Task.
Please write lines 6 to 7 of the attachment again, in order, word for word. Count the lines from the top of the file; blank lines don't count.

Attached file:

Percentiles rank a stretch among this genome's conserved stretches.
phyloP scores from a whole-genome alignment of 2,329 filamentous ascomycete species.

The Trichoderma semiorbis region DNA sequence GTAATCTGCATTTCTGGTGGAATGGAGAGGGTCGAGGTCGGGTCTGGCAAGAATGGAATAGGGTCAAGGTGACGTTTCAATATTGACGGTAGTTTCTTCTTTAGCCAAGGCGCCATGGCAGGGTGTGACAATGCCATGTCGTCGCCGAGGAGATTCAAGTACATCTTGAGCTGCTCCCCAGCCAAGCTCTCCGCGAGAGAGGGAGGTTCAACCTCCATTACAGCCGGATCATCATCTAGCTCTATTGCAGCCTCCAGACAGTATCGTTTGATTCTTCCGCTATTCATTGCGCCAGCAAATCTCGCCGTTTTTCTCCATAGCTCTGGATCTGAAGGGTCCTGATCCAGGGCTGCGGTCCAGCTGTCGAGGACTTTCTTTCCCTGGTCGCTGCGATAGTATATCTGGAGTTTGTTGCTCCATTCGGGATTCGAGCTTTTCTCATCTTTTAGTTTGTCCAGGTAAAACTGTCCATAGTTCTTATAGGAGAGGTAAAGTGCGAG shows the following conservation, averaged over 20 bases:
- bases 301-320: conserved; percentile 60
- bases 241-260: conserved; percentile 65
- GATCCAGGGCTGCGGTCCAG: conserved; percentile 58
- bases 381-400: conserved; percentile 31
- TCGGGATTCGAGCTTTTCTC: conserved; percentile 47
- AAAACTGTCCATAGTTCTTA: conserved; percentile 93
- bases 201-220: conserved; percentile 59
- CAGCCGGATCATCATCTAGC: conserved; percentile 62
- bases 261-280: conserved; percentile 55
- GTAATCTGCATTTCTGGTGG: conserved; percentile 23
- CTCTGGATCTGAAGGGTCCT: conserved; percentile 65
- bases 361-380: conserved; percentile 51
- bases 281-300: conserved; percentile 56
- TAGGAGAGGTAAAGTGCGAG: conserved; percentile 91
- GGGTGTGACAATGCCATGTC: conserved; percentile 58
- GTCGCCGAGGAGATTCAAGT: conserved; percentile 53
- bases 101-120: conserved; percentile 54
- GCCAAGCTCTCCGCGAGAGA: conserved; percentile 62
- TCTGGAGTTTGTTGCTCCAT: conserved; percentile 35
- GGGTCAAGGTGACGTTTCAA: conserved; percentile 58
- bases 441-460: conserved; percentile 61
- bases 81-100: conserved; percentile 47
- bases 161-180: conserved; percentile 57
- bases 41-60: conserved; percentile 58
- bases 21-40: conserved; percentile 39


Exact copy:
- GATCCAGGGCTGCGGTCCAG: conserved; percentile 58
- bases 381-400: conserved; percentile 31